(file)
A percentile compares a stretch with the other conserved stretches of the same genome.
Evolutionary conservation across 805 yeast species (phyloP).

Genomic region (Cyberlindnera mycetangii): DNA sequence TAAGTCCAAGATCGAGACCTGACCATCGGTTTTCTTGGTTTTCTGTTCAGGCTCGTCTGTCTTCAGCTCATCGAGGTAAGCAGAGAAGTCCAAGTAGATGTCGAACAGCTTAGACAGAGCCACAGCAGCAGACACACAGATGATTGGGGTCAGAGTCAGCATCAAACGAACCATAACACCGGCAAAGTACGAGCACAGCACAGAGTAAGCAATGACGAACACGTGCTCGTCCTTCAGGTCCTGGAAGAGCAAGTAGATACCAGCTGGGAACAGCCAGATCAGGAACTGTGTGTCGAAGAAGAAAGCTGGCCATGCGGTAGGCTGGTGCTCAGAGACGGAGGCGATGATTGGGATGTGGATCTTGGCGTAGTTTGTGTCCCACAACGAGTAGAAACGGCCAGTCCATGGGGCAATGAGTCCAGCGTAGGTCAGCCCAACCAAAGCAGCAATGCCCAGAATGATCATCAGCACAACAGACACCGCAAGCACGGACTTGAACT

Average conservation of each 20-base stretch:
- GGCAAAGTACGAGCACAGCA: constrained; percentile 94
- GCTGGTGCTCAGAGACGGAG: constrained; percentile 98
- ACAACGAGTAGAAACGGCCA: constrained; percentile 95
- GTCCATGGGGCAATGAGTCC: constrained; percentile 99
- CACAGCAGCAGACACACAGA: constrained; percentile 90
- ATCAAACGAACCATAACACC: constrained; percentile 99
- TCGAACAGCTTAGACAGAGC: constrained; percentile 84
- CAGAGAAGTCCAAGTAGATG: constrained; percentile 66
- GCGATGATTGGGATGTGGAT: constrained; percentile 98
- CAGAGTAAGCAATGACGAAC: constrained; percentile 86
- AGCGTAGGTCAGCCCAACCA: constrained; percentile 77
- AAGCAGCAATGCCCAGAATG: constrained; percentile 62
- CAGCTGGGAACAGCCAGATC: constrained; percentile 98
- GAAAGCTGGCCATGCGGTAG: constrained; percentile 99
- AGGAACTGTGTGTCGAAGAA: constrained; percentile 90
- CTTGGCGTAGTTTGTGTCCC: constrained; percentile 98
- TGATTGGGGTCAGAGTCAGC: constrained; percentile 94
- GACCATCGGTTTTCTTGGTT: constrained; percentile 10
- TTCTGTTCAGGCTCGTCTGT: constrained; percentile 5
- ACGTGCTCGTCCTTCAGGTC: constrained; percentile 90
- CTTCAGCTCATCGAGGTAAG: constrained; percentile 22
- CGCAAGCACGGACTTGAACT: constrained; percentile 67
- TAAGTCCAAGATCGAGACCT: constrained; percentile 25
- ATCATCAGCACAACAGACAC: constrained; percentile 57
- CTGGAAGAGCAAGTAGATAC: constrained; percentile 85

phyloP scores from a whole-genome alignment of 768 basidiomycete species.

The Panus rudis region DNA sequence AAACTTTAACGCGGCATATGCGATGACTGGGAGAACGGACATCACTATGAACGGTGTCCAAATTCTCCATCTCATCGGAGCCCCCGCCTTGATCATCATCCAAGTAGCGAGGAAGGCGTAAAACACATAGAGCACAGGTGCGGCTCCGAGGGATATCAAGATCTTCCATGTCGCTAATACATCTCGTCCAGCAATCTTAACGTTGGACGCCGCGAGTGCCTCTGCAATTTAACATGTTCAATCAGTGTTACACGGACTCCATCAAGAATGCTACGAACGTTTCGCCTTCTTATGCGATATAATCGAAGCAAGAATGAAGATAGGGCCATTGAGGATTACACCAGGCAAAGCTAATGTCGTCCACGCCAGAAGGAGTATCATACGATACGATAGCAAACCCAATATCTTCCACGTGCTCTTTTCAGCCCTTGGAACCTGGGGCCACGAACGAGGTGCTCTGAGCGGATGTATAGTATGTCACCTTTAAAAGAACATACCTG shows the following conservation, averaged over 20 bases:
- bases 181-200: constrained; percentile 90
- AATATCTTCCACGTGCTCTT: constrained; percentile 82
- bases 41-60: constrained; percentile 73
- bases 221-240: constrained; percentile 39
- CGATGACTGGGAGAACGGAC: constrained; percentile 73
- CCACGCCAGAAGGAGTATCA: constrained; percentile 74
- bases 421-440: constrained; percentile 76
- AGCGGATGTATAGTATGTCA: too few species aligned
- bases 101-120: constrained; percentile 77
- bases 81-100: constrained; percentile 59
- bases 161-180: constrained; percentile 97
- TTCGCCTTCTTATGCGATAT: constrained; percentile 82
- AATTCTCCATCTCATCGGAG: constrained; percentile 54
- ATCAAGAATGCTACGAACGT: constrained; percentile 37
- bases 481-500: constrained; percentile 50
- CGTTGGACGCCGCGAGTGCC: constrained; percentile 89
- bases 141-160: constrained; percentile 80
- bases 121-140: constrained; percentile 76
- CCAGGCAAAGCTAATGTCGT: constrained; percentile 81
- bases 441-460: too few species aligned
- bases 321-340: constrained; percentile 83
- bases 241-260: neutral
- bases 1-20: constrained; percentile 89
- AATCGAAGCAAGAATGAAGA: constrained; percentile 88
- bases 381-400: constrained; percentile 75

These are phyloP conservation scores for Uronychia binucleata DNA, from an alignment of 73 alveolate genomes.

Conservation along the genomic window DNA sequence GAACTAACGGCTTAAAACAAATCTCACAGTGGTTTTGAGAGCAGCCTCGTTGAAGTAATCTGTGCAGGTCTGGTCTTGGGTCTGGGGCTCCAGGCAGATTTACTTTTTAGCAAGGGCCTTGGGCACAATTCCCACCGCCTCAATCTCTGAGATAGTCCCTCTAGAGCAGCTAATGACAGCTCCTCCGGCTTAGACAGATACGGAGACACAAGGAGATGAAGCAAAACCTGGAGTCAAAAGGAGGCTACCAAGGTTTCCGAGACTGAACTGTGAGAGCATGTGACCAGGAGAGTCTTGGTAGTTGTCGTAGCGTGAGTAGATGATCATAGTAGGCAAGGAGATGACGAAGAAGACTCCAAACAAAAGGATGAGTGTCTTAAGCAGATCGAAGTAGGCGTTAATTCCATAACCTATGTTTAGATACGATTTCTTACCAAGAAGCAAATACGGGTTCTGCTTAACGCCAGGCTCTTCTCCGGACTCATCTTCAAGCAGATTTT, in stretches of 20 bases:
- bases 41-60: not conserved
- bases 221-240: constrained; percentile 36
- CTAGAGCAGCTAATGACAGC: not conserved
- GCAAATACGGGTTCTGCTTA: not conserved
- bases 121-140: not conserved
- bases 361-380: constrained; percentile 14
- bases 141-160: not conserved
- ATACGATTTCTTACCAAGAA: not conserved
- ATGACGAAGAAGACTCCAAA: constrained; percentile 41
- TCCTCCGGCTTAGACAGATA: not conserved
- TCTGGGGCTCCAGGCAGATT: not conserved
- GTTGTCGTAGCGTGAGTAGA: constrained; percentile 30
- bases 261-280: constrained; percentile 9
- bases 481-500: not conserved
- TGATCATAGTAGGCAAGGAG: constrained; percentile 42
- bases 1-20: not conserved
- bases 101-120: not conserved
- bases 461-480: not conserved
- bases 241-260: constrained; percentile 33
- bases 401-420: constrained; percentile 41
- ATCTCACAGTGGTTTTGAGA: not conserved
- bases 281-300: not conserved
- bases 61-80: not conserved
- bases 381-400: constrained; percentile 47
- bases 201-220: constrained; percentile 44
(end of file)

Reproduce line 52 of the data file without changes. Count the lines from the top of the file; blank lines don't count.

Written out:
- bases 321-340: constrained; percentile 83